10 errors in Ruby / Ruby on Rails that are easy to fix

Original author: Adam Niedzielski
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Programmers make mistakes in the code. Some are just annoying (errors, not programmers - approx. Translator), others can be really dangerous for the application.
I present to you my selection of 10 common mistakes of Ruby / RoR developers and tips on how to avoid them. Hope they help shorten your code debugging time.

1. Double negation and difficult conditions.

if !user.nil?
  # ...
unless user.blank?
  # ...
unless user.active? || address.confirmed?
  # ...

Double negatives are hard to read. Each time I spend a couple of seconds to parse the condition. Use the Rails API and write user.present? instead of! user.blank ?.

I also rarely find unless unless justified, especially with multiple conditions. How quickly do you realize in which case this condition will be met?

unless user.active? || address.confirmed?

2. Using save instead of save! without checking the return value.

user = User.new
user.name = "John"

What is the problem with this code? You will not be aware of a save error if it occurs. Not a single trace will be left in your logs, and you will spend a lot of time trying to figure out: "Why are there no users in the database?"
If you are sure that the data is always correct and the record should be saved, use the bang methods (save !, create! Etc.). Use save only if you check the return value:

if user.save

3. Using self without need.

class User
  attr_accessor :first_name
  attr_accessor :last_name
  def display_name
    "#{self.first_name} #{self.last_name}"

In the case of self.first_name, just write first_name and the result will not change. But this is rather a matter of style, and does not carry any negative consequences. However, remember that self must be used when assigning values.

self.first_name = "John"

4. Problem of N + 1 request.

posts = Post.limit(10)
posts.each do |post|
   do_smth post.user

If you look at the logs when executing this code, you will see that 11 database queries are being executed: one for a selection of posts and one for each user. Rails are not able to predict your desires and make a request for unloading 10 users at once (possibly even with posts). In order to direct the Rails in the right direction, you can use the includes method (more details here ).

5. A boolean field with three values.

It is assumed that a Boolean field can have only two values ​​- true or false, right? What about nil ? If you forgot to specify the default value and add the null: false option in your migration, you will have to deal with three boolean values ​​- true, false and nil. As a result, we have a similar code:

# пост новый, не опубликован и не неопубликован
if post.published.nil?
  # ...
# пост опубликован
if post.published
  # ...
# пост неопубликован
unless post.published
  # ...

If you need to handle three different values, use a text box.

6. Lost records after deletion.

Consider a simple example:

class User < ActiveRecord::Base
  has_many :posts
class Post < ActiveRecord::Base
  belongs_to :user
  validates_presence_of :user

If we delete the user, then the posts associated with it will cease to be correct (which, most likely, will lead to errors in the application). In this case, you need to handle the removal of related objects:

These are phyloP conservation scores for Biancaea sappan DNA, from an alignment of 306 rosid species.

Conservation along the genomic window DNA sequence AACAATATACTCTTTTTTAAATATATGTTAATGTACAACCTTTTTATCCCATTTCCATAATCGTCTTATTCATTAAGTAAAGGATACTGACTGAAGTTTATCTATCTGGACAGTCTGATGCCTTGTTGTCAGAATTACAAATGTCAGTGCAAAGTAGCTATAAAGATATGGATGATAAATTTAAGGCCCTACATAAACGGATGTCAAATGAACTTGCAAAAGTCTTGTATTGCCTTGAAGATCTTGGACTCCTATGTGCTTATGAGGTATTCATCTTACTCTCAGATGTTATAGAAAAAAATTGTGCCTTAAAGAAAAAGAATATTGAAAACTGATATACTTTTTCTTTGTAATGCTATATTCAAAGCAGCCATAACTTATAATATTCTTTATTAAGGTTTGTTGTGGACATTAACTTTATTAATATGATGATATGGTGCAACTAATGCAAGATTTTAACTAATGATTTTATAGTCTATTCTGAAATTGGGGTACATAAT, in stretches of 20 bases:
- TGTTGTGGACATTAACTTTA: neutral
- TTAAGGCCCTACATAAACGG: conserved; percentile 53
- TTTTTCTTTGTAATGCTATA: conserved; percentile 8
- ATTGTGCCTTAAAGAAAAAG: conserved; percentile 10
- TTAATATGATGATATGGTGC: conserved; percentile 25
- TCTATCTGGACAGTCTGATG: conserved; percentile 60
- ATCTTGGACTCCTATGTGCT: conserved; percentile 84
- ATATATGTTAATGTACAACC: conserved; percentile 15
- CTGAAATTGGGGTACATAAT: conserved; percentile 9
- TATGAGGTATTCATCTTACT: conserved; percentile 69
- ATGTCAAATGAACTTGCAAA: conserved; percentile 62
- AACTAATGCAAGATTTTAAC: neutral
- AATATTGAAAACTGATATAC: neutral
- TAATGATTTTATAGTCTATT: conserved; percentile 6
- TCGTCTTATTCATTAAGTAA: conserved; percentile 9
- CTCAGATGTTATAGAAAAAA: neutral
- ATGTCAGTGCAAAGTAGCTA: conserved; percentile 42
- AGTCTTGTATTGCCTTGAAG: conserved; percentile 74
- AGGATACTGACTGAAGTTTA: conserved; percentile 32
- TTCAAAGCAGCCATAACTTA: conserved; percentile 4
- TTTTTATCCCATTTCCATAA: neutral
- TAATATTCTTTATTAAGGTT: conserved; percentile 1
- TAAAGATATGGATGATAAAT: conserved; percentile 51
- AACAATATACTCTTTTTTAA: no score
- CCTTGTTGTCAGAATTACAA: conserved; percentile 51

class User < ActiveRecord::Base
  has_many :posts, dependent: :delete

7. Using application code in migrations.

Suppose you have the following model:

class User < ActiveRecord::Base
  ACTIVE = "after_registration"

and you want to add a points field to it. To do this, you create a migration. You also want to set the value of the points field for existing users to 10. For this, you write in the migration:

User.where(status: User::ACTIVE).update_all(points: 10)

Start the migration, and - Hurray! - it worked: existing users have 10 points. Time goes by, the code changes, and now you decide to remove the User :: ACTIVE constant. From this point on, your migrations do not work, you cannot start migrations from scratch (you will get the error uninitialized constant User :: ACTIVE ).

Tip: do not use application code inside migrations. Use, for example, temporary Rake tasks to modify existing data.

Translator's note:
In my opinion, it is much more convenient to use temporary migrations to change values. Especially when rolling out changes to production: the probability of forgetting to launch rake is by no means zero, and Capistrano will launch the migration for you.
And you can clean temporary migrations after release.

8. The omnipresent puts .

Remaining after debugging puts clogs the logs and output during the test run. Use Rails.logger.debug, which allows you to filter logs depending on the selected level.

Note translator:

And better learn how to use the debugger. In this case, do not forget to remove binding.pry before committing.

9. Forget about map .

I often see similar code:

users = []
posts.each do |post|
  users << post.user

This is exactly the case when you need to use map : succinctly and idiomatically.

users = posts.map do |post|
# а я бы написал так (прим. переводчика)
users = posts.map(&:user)

10. Do not use Hash # fetch .

name = params[:user][:name]

What is wrong here? This code will throw an exception ( NoMethodError: undefined method `[] 'for nil: NilClass ) if there is no user key in the hash. If you expect the key to be a hash, use Hash # fetch:

name = params.fetch(:user)[:name]

Then you will get a more meaningful exception:

KeyError: key not found: :user

Instead of a conclusion.

What are your favorite mistakes?

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